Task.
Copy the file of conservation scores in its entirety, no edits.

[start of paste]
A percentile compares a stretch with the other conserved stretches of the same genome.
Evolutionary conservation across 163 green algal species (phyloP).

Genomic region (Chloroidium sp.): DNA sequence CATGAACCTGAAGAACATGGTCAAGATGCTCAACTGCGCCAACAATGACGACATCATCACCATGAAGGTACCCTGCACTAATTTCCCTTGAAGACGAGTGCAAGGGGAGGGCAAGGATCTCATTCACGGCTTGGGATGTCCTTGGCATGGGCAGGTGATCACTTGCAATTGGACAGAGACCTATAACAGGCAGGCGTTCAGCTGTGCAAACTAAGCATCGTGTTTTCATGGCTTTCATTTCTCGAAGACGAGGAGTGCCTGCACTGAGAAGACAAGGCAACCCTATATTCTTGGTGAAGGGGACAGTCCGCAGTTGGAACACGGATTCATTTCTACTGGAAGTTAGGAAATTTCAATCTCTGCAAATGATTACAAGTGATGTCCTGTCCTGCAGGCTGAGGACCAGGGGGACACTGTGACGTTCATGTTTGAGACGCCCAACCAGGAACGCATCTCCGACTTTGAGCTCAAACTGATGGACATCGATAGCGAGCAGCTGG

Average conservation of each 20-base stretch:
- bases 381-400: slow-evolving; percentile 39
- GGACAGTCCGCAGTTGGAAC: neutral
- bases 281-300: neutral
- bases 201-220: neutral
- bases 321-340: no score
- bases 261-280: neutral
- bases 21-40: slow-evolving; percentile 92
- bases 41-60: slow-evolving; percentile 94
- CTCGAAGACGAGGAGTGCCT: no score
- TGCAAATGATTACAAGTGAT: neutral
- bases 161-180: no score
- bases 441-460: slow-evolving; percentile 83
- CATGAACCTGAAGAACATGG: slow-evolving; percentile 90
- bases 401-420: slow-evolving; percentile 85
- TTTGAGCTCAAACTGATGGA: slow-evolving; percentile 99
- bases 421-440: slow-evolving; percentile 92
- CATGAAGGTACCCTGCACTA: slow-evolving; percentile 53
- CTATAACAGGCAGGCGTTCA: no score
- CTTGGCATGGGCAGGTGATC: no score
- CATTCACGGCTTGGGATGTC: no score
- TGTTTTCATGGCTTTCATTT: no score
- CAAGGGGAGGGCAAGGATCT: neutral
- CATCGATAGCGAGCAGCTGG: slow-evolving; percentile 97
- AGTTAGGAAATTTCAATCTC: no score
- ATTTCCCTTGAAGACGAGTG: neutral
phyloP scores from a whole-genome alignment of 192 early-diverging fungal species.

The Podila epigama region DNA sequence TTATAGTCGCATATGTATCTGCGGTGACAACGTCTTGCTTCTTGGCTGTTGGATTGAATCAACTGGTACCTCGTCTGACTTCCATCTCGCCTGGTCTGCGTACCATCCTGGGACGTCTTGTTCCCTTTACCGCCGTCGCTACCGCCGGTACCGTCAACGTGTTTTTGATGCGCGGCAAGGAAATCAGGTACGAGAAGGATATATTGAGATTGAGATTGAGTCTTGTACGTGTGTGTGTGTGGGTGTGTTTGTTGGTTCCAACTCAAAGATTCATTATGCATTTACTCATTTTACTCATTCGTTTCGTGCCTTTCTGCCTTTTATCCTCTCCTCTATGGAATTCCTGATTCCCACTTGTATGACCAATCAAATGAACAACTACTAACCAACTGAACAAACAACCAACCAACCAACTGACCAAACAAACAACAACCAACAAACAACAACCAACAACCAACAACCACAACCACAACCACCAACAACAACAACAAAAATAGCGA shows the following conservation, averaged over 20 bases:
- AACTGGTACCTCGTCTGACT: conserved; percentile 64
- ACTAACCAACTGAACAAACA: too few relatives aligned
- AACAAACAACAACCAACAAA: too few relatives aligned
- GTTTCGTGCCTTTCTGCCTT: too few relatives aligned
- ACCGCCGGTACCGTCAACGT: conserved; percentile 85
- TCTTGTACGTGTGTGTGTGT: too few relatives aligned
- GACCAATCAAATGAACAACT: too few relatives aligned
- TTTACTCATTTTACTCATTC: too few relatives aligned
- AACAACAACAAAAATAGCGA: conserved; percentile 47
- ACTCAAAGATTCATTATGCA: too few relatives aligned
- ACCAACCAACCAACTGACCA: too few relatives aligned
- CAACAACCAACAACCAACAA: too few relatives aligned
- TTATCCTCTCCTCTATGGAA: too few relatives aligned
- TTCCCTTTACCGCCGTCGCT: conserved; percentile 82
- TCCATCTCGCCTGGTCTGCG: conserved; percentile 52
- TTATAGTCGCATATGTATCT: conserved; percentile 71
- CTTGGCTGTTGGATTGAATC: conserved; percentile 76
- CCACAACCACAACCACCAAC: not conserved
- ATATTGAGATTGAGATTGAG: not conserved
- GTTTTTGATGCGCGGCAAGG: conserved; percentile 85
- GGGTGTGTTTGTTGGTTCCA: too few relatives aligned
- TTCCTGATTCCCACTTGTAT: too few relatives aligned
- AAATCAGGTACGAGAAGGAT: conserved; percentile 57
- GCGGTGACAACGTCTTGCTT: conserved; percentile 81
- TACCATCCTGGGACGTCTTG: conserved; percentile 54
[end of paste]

A percentile compares a stretch with the other conserved stretches of the same genome.
Evolutionary conservation across 163 green algal species (phyloP).

Genomic region (Chloroidium sp.): DNA sequence CATGAACCTGAAGAACATGGTCAAGATGCTCAACTGCGCCAACAATGACGACATCATCACCATGAAGGTACCCTGCACTAATTTCCCTTGAAGACGAGTGCAAGGGGAGGGCAAGGATCTCATTCACGGCTTGGGATGTCCTTGGCATGGGCAGGTGATCACTTGCAATTGGACAGAGACCTATAACAGGCAGGCGTTCAGCTGTGCAAACTAAGCATCGTGTTTTCATGGCTTTCATTTCTCGAAGACGAGGAGTGCCTGCACTGAGAAGACAAGGCAACCCTATATTCTTGGTGAAGGGGACAGTCCGCAGTTGGAACACGGATTCATTTCTACTGGAAGTTAGGAAATTTCAATCTCTGCAAATGATTACAAGTGATGTCCTGTCCTGCAGGCTGAGGACCAGGGGGACACTGTGACGTTCATGTTTGAGACGCCCAACCAGGAACGCATCTCCGACTTTGAGCTCAAACTGATGGACATCGATAGCGAGCAGCTGG

Average conservation of each 20-base stretch:
- bases 381-400: slow-evolving; percentile 39
- GGACAGTCCGCAGTTGGAAC: neutral
- bases 281-300: neutral
- bases 201-220: neutral
- bases 321-340: no score
- bases 261-280: neutral
- bases 21-40: slow-evolving; percentile 92
- bases 41-60: slow-evolving; percentile 94
- CTCGAAGACGAGGAGTGCCT: no score
- TGCAAATGATTACAAGTGAT: neutral
- bases 161-180: no score
- bases 441-460: slow-evolving; percentile 83
- CATGAACCTGAAGAACATGG: slow-evolving; percentile 90
- bases 401-420: slow-evolving; percentile 85
- TTTGAGCTCAAACTGATGGA: slow-evolving; percentile 99
- bases 421-440: slow-evolving; percentile 92
- CATGAAGGTACCCTGCACTA: slow-evolving; percentile 53
- CTATAACAGGCAGGCGTTCA: no score
- CTTGGCATGGGCAGGTGATC: no score
- CATTCACGGCTTGGGATGTC: no score
- TGTTTTCATGGCTTTCATTT: no score
- CAAGGGGAGGGCAAGGATCT: neutral
- CATCGATAGCGAGCAGCTGG: slow-evolving; percentile 97
- AGTTAGGAAATTTCAATCTC: no score
- ATTTCCCTTGAAGACGAGTG: neutral
phyloP scores from a whole-genome alignment of 192 early-diverging fungal species.

The Podila epigama region DNA sequence TTATAGTCGCATATGTATCTGCGGTGACAACGTCTTGCTTCTTGGCTGTTGGATTGAATCAACTGGTACCTCGTCTGACTTCCATCTCGCCTGGTCTGCGTACCATCCTGGGACGTCTTGTTCCCTTTACCGCCGTCGCTACCGCCGGTACCGTCAACGTGTTTTTGATGCGCGGCAAGGAAATCAGGTACGAGAAGGATATATTGAGATTGAGATTGAGTCTTGTACGTGTGTGTGTGTGGGTGTGTTTGTTGGTTCCAACTCAAAGATTCATTATGCATTTACTCATTTTACTCATTCGTTTCGTGCCTTTCTGCCTTTTATCCTCTCCTCTATGGAATTCCTGATTCCCACTTGTATGACCAATCAAATGAACAACTACTAACCAACTGAACAAACAACCAACCAACCAACTGACCAAACAAACAACAACCAACAAACAACAACCAACAACCAACAACCACAACCACAACCACCAACAACAACAACAAAAATAGCGA shows the following conservation, averaged over 20 bases:
- AACTGGTACCTCGTCTGACT: conserved; percentile 64
- ACTAACCAACTGAACAAACA: too few relatives aligned
- AACAAACAACAACCAACAAA: too few relatives aligned
- GTTTCGTGCCTTTCTGCCTT: too few relatives aligned
- ACCGCCGGTACCGTCAACGT: conserved; percentile 85
- TCTTGTACGTGTGTGTGTGT: too few relatives aligned
- GACCAATCAAATGAACAACT: too few relatives aligned
- TTTACTCATTTTACTCATTC: too few relatives aligned
- AACAACAACAAAAATAGCGA: conserved; percentile 47
- ACTCAAAGATTCATTATGCA: too few relatives aligned
- ACCAACCAACCAACTGACCA: too few relatives aligned
- CAACAACCAACAACCAACAA: too few relatives aligned
- TTATCCTCTCCTCTATGGAA: too few relatives aligned
- TTCCCTTTACCGCCGTCGCT: conserved; percentile 82
- TCCATCTCGCCTGGTCTGCG: conserved; percentile 52
- TTATAGTCGCATATGTATCT: conserved; percentile 71
- CTTGGCTGTTGGATTGAATC: conserved; percentile 76
- CCACAACCACAACCACCAAC: not conserved
- ATATTGAGATTGAGATTGAG: not conserved
- GTTTTTGATGCGCGGCAAGG: conserved; percentile 85
- GGGTGTGTTTGTTGGTTCCA: too few relatives aligned
- TTCCTGATTCCCACTTGTAT: too few relatives aligned
- AAATCAGGTACGAGAAGGAT: conserved; percentile 57
- GCGGTGACAACGTCTTGCTT: conserved; percentile 81
- TACCATCCTGGGACGTCTTG: conserved; percentile 54